L’Exécutrice

Share on Facebook0Pin on Pinterest1Share on Reddit0Tweet about this on Twitter

executrice

starstarstarhalf

“Bon flic, mauvais flic”

They say, write about what you know – and writer-director Caputo certainly appears to have done that here. What better topic for the director of Pénétrations humides to choose for a police thriller, than the sleazy world of porn? Especially, when you can get adult legend Lahaie as your lead. She plays police detective Martine who finally manages to ensnare noted smut-monger Madame Wenders (Erlanger), only to find her gang retaliating by kidnapping Martine’s little sister and demanding the release of their boss. Making things even murkier, her boss (Modo) has a stalkery crush on Wenders, and her colleague, Valmont (Oudrey), carries a picture of the perp who shot his partner around with him. He is inclined to shoot first and ask questions later, and teases her about her reluctance to carry a gun. As the pictures here suggest, that reluctance doesn’t survive until the end of the film.

executrice2It’s all pretty implausible, and doesn’t exactly paint a kind picture of the French police, who are portrayed, almost without exception, as mad, incompetent or both – if it wasn’t for Martine’s informant, she would literally be clueless. However, Lahaie is always worth watching, showing much the same solid screen presence which I’ve previously enjoyed in Fascination. This isn’t as impressive, trading in the ethereal, other-wordly quality for a grubby and gritty urban approach that is never particularly convincing in its depiction. Still, there are some good moments, in particular an extended sequence where Wenders is released from jail, knowing full well the police will be tailing her. The cat-and-mouse game between them, leads to an explosive climax that was genuinely surprising, but the film doesn’t seem to know quite where to go from there.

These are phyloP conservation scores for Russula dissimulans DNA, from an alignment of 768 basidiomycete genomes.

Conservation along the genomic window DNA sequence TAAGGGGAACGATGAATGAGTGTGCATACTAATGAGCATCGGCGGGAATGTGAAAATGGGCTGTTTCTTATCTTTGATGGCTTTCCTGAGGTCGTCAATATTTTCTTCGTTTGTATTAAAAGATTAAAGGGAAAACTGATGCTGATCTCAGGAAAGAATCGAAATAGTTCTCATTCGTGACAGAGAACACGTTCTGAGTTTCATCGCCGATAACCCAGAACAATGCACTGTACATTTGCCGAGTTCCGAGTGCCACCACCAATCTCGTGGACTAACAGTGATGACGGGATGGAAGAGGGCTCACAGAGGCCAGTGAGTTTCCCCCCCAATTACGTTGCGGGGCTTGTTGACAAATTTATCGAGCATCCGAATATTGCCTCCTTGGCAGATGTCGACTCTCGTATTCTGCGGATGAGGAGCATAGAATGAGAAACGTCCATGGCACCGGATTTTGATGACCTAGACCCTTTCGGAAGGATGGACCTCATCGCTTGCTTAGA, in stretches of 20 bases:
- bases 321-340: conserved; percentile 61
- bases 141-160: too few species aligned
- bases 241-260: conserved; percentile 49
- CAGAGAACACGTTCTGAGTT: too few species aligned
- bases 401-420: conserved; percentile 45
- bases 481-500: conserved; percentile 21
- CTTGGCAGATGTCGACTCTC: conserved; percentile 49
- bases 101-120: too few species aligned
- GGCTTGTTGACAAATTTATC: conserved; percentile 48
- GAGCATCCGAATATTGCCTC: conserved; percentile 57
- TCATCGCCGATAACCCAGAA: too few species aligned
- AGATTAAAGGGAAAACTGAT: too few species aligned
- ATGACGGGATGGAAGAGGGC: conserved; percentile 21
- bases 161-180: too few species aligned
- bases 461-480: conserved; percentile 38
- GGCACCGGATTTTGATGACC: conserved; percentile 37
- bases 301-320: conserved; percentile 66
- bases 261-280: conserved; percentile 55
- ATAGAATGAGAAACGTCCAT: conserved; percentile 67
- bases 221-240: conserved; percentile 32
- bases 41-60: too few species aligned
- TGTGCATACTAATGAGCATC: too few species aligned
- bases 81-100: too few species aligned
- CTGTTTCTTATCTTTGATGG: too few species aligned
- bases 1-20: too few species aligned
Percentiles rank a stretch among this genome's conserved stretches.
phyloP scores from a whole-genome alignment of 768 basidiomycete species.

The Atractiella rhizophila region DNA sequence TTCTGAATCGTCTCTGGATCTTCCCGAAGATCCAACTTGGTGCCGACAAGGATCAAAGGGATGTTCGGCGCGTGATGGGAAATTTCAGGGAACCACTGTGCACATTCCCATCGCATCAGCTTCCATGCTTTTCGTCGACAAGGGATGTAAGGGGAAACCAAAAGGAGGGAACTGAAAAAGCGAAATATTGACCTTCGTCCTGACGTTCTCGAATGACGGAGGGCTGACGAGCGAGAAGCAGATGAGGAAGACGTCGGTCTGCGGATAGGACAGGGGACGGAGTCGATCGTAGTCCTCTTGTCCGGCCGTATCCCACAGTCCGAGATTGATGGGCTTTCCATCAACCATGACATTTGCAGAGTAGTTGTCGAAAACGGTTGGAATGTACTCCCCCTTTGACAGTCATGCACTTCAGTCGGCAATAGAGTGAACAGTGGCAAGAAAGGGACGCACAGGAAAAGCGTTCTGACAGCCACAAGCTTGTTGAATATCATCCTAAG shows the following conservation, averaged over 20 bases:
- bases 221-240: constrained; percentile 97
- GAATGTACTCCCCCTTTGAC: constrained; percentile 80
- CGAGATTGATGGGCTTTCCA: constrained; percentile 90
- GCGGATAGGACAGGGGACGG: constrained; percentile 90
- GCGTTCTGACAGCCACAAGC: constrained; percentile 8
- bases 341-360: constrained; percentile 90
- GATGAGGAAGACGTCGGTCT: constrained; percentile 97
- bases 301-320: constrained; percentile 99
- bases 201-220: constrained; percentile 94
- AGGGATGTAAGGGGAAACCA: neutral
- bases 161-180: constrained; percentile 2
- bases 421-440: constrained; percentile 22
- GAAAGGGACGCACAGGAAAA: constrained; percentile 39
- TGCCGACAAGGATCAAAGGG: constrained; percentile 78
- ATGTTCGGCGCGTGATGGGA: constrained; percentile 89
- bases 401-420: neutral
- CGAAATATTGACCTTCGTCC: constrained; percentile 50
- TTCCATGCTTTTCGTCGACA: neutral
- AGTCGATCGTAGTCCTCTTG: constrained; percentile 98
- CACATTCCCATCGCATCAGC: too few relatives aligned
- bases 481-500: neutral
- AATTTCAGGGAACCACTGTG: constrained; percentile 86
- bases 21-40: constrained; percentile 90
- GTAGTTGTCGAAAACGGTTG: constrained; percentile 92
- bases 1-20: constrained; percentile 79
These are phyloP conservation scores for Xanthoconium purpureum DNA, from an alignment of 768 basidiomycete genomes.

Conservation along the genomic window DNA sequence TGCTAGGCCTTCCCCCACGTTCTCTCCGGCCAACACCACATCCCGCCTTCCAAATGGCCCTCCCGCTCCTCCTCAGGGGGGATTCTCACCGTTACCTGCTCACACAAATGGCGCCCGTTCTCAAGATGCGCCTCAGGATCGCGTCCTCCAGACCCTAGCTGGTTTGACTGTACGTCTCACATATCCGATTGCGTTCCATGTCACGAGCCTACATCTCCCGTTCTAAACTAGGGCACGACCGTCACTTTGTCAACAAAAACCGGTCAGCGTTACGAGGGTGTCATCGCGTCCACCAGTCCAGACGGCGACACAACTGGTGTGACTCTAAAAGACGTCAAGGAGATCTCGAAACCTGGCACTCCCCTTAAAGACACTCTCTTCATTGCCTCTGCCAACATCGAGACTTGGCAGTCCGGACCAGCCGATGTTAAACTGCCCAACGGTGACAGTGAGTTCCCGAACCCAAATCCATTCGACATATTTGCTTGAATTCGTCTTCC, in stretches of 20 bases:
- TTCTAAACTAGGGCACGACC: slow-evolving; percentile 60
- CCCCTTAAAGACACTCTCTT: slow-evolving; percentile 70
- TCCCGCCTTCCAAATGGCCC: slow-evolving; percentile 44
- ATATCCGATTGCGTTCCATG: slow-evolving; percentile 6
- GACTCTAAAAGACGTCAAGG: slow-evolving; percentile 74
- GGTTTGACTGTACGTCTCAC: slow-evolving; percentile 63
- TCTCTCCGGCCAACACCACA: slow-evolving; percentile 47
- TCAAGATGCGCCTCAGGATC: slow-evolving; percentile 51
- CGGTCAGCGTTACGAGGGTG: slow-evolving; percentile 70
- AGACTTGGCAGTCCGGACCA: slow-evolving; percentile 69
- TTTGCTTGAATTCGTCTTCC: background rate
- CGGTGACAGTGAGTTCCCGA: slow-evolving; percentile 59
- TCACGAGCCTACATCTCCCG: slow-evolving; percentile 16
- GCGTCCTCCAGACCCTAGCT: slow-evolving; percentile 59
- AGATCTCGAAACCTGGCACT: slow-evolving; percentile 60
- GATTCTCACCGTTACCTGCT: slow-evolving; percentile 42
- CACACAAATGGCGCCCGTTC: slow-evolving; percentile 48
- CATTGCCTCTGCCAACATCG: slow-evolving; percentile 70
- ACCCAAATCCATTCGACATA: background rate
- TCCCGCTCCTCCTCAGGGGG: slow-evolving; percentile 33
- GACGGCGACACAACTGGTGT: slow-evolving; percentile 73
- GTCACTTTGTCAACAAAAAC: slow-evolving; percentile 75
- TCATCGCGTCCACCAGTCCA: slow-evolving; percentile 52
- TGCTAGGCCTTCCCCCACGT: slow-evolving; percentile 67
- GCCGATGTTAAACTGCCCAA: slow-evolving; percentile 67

Against that, there are too many scenes which make little or no sense, such as the one where Martine is attacked in a car-park, only to be rescued by a guy carrying a shotgun in his coat. Or her fondness for sitting in a luminescent hot-tub. While I’m not inclined to complain too much about either, there are times when you wonder if this is the policier version of Caligula, and there’s a three-hour version with hardcore inserts, lurking out there somewhere. I don’t think there is, but it has that kind of disjointed feel to it. Not the disaster I was expecting from some reviews, yet outside of Lahaie, there is little here to commend it to the view.

Dir: Michel Caputo
Star: Brigitte Lahaie, Dominique Erlanger, Pierre Oudrey, Michel Modo

Bookmark the permalink.

Comments are closed